• Institution for Curing Diseases of the Ear

    In 1838, James Yearsley established the Institution for Curing Diseases of the Ear on 32 Sackville St., London. The institution would eventually be renamed the Metropolitan Ear Institute, and later the Metropolitan Ear, Nose, and Throat Hospital, moving to Fitzroy Square in 1911. The 1839 Annual Report of the Institution outlined Yearsley’s fundamental agenda: (1)… Continue Reading

  • The Expulsion of “Lewis”

    During fall of 1848, a practitioner imposed himself upon the inhabitants of Newcastle-on-Tyne, announcing himself as “Mr. Yearsley” and distributing posting-bills around the area. Sporting a mustache on the upper lip and an imperial on the nether lip, and a cherished crop and carefully-nourished tuft of hair, he strutted himself peddling his wares. Urging the… Continue Reading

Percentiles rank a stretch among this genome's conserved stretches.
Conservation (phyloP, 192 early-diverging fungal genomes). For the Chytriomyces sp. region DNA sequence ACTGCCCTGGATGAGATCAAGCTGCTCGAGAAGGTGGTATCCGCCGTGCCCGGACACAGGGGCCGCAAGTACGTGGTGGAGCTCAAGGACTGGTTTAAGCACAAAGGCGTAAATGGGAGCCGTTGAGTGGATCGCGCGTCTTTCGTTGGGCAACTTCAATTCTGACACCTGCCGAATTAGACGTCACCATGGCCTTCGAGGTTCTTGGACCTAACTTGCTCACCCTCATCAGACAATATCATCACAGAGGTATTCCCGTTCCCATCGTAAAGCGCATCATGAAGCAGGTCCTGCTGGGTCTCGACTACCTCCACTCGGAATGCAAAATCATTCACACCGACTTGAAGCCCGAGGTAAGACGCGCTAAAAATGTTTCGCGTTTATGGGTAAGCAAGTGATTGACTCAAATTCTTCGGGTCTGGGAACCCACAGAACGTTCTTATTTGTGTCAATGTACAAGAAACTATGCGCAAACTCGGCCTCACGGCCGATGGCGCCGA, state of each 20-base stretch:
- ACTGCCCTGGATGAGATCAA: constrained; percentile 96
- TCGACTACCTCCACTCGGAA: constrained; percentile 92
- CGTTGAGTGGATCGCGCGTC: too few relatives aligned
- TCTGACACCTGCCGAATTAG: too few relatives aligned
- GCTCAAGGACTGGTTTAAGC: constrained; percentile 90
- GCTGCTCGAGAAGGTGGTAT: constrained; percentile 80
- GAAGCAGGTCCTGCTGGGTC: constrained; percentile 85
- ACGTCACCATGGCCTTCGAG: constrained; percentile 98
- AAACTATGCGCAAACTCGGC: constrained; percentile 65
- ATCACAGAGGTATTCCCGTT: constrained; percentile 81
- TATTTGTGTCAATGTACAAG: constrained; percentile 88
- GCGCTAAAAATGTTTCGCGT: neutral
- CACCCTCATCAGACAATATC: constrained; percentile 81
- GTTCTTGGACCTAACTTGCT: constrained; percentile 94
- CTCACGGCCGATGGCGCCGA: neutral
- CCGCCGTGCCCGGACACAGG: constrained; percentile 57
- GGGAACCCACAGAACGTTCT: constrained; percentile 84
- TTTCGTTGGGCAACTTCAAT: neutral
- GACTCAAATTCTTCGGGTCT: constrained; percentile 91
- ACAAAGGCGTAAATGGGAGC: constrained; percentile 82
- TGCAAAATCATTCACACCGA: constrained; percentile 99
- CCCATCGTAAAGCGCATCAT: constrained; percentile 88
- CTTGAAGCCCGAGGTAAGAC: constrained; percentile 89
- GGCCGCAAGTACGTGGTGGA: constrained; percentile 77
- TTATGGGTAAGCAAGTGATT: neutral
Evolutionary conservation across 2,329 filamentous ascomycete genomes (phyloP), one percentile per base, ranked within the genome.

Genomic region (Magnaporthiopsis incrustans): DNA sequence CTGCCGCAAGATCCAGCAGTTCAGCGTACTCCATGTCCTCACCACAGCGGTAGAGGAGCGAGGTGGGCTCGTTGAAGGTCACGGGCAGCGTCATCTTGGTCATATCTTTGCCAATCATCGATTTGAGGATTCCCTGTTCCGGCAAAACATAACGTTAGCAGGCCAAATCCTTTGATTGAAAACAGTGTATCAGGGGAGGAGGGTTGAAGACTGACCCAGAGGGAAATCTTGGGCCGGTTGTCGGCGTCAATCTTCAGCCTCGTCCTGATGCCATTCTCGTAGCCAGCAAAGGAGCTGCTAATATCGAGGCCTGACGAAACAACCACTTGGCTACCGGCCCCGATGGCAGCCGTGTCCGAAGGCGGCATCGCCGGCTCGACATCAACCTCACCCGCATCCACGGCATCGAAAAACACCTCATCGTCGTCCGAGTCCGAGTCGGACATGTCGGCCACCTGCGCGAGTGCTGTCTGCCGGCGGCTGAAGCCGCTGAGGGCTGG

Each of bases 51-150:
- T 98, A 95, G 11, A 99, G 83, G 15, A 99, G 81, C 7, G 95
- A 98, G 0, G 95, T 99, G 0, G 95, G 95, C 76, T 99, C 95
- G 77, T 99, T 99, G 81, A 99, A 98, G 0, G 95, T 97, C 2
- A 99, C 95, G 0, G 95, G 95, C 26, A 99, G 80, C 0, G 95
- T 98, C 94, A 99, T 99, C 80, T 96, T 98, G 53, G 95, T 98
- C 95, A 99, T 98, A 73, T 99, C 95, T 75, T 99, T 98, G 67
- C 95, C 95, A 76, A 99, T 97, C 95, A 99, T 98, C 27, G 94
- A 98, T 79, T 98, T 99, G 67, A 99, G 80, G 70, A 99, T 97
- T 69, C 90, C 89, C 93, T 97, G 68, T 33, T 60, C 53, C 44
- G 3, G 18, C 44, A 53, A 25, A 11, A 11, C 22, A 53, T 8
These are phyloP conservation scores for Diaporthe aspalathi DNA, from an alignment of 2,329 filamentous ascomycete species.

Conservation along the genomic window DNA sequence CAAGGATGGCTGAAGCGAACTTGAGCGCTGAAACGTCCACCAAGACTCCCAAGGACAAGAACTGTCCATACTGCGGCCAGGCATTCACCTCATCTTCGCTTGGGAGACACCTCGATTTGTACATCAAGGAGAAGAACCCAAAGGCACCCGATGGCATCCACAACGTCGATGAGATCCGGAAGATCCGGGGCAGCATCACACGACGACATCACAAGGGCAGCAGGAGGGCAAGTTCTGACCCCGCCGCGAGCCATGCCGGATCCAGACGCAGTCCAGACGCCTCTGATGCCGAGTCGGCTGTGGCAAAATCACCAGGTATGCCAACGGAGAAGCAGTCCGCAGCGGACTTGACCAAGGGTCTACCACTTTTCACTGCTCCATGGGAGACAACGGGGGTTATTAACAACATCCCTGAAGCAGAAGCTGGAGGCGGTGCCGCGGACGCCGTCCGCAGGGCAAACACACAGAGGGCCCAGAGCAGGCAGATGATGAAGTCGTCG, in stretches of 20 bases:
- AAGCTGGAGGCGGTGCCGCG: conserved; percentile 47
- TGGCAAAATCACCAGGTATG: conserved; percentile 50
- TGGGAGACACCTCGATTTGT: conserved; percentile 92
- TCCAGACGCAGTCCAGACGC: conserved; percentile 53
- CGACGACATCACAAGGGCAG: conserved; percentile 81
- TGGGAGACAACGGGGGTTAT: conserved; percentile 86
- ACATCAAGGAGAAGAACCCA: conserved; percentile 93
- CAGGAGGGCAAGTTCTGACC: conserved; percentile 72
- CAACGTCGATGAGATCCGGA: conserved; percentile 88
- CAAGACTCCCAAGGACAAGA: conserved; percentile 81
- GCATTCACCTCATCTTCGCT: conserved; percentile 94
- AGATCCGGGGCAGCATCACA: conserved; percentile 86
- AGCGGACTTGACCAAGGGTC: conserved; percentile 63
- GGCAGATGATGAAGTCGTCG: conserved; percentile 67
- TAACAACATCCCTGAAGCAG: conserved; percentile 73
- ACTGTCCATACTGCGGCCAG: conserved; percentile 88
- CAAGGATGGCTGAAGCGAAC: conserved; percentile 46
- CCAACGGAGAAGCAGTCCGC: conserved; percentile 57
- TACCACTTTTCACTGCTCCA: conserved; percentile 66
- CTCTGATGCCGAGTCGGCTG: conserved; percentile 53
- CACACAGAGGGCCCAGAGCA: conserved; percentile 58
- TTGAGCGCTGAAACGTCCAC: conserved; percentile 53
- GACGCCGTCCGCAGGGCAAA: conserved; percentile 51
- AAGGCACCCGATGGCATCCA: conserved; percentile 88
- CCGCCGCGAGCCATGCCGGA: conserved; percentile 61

• The Artificial Tympanum

    Perforation of the eardrum (tympanic membrane or tympanum) is a very common injury to the ear, often resulting from ear infection, trauma (damn those Q-tips!), loud noise, or blockages in the Eustachian tubes. Most cases the damage is minor and the drum heals quickly on its own, but other cases bring about hearing loss, and… Continue Reading

  • James Yearsley (1805-1869)

    James Yearsley was an outspoken aurist who was known in mid-nineteenth century London for irritating other medical practitioners with his obnoxiousness. He’s a very interesting fellow to examine the field of aural surgery within the 1830s medical reform and march of progress movements in England–no wonder he’s become the subject of my last dissertation chapter.